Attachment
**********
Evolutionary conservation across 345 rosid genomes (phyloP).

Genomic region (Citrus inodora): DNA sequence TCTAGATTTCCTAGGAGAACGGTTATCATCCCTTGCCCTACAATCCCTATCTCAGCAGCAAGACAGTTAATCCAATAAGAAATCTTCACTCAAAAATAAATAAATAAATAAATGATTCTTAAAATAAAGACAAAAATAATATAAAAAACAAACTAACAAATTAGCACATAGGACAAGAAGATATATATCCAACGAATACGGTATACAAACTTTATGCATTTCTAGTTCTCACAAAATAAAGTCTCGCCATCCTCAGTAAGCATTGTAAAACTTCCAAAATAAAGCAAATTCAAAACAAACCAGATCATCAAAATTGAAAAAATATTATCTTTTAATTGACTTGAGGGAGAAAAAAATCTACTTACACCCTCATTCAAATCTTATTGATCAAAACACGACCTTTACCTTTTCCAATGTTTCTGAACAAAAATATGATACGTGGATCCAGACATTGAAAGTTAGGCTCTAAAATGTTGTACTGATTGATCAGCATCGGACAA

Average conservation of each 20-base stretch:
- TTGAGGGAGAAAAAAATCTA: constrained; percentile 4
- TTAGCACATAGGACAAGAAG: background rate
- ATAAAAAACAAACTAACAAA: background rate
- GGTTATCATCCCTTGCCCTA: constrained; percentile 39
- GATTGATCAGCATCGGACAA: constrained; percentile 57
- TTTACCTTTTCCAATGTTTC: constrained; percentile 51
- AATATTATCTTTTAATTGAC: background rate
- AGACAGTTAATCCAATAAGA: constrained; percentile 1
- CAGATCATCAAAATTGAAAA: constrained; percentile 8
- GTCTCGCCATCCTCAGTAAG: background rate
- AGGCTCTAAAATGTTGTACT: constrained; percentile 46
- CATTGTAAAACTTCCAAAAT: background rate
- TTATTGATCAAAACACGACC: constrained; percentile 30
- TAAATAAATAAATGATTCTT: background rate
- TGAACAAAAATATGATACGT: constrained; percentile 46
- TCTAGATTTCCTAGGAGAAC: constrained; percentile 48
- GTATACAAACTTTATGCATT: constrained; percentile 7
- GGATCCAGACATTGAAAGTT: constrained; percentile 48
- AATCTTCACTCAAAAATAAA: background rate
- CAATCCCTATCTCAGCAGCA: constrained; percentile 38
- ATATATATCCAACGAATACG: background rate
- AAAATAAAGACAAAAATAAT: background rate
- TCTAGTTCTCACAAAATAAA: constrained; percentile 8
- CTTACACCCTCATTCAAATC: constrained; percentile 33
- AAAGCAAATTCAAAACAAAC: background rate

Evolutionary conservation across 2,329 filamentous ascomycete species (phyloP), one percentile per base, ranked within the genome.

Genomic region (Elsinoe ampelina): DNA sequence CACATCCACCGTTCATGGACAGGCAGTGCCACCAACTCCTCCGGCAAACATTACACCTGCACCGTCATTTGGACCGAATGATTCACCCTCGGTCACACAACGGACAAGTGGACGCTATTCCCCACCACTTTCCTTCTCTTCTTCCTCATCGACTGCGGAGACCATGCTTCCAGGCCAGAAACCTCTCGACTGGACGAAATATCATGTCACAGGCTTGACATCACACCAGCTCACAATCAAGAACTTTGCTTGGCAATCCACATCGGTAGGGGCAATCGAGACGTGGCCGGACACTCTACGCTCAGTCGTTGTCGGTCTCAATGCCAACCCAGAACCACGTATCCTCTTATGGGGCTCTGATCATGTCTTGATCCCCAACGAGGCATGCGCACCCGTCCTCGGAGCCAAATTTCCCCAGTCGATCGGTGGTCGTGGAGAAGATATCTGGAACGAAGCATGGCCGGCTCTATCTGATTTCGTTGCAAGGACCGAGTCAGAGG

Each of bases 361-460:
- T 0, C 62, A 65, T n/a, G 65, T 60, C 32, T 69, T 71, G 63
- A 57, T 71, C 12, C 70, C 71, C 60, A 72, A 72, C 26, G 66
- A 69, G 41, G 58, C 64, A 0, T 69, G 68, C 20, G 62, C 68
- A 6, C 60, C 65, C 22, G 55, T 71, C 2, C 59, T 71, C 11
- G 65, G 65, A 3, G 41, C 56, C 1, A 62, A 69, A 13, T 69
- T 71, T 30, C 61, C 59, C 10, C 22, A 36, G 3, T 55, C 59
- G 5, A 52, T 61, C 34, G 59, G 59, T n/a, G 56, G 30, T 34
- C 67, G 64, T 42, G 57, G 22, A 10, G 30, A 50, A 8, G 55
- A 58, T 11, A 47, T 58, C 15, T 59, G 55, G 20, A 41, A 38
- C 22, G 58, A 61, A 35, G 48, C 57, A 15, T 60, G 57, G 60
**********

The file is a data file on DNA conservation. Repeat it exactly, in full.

Evolutionary conservation across 345 rosid genomes (phyloP).

Genomic region (Citrus inodora): DNA sequence TCTAGATTTCCTAGGAGAACGGTTATCATCCCTTGCCCTACAATCCCTATCTCAGCAGCAAGACAGTTAATCCAATAAGAAATCTTCACTCAAAAATAAATAAATAAATAAATGATTCTTAAAATAAAGACAAAAATAATATAAAAAACAAACTAACAAATTAGCACATAGGACAAGAAGATATATATCCAACGAATACGGTATACAAACTTTATGCATTTCTAGTTCTCACAAAATAAAGTCTCGCCATCCTCAGTAAGCATTGTAAAACTTCCAAAATAAAGCAAATTCAAAACAAACCAGATCATCAAAATTGAAAAAATATTATCTTTTAATTGACTTGAGGGAGAAAAAAATCTACTTACACCCTCATTCAAATCTTATTGATCAAAACACGACCTTTACCTTTTCCAATGTTTCTGAACAAAAATATGATACGTGGATCCAGACATTGAAAGTTAGGCTCTAAAATGTTGTACTGATTGATCAGCATCGGACAA

Average conservation of each 20-base stretch:
- TTGAGGGAGAAAAAAATCTA: constrained; percentile 4
- TTAGCACATAGGACAAGAAG: background rate
- ATAAAAAACAAACTAACAAA: background rate
- GGTTATCATCCCTTGCCCTA: constrained; percentile 39
- GATTGATCAGCATCGGACAA: constrained; percentile 57
- TTTACCTTTTCCAATGTTTC: constrained; percentile 51
- AATATTATCTTTTAATTGAC: background rate
- AGACAGTTAATCCAATAAGA: constrained; percentile 1
- CAGATCATCAAAATTGAAAA: constrained; percentile 8
- GTCTCGCCATCCTCAGTAAG: background rate
- AGGCTCTAAAATGTTGTACT: constrained; percentile 46
- CATTGTAAAACTTCCAAAAT: background rate
- TTATTGATCAAAACACGACC: constrained; percentile 30
- TAAATAAATAAATGATTCTT: background rate
- TGAACAAAAATATGATACGT: constrained; percentile 46
- TCTAGATTTCCTAGGAGAAC: constrained; percentile 48
- GTATACAAACTTTATGCATT: constrained; percentile 7
- GGATCCAGACATTGAAAGTT: constrained; percentile 48
- AATCTTCACTCAAAAATAAA: background rate
- CAATCCCTATCTCAGCAGCA: constrained; percentile 38
- ATATATATCCAACGAATACG: background rate
- AAAATAAAGACAAAAATAAT: background rate
- TCTAGTTCTCACAAAATAAA: constrained; percentile 8
- CTTACACCCTCATTCAAATC: constrained; percentile 33
- AAAGCAAATTCAAAACAAAC: background rate

Evolutionary conservation across 2,329 filamentous ascomycete species (phyloP), one percentile per base, ranked within the genome.

Genomic region (Elsinoe ampelina): DNA sequence CACATCCACCGTTCATGGACAGGCAGTGCCACCAACTCCTCCGGCAAACATTACACCTGCACCGTCATTTGGACCGAATGATTCACCCTCGGTCACACAACGGACAAGTGGACGCTATTCCCCACCACTTTCCTTCTCTTCTTCCTCATCGACTGCGGAGACCATGCTTCCAGGCCAGAAACCTCTCGACTGGACGAAATATCATGTCACAGGCTTGACATCACACCAGCTCACAATCAAGAACTTTGCTTGGCAATCCACATCGGTAGGGGCAATCGAGACGTGGCCGGACACTCTACGCTCAGTCGTTGTCGGTCTCAATGCCAACCCAGAACCACGTATCCTCTTATGGGGCTCTGATCATGTCTTGATCCCCAACGAGGCATGCGCACCCGTCCTCGGAGCCAAATTTCCCCAGTCGATCGGTGGTCGTGGAGAAGATATCTGGAACGAAGCATGGCCGGCTCTATCTGATTTCGTTGCAAGGACCGAGTCAGAGG

Each of bases 361-460:
- T 0, C 62, A 65, T n/a, G 65, T 60, C 32, T 69, T 71, G 63
- A 57, T 71, C 12, C 70, C 71, C 60, A 72, A 72, C 26, G 66
- A 69, G 41, G 58, C 64, A 0, T 69, G 68, C 20, G 62, C 68
- A 6, C 60, C 65, C 22, G 55, T 71, C 2, C 59, T 71, C 11
- G 65, G 65, A 3, G 41, C 56, C 1, A 62, A 69, A 13, T 69
- T 71, T 30, C 61, C 59, C 10, C 22, A 36, G 3, T 55, C 59
- G 5, A 52, T 61, C 34, G 59, G 59, T n/a, G 56, G 30, T 34
- C 67, G 64, T 42, G 57, G 22, A 10, G 30, A 50, A 8, G 55
- A 58, T 11, A 47, T 58, C 15, T 59, G 55, G 20, A 41, A 38
- C 22, G 58, A 61, A 35, G 48, C 57, A 15, T 60, G 57, G 60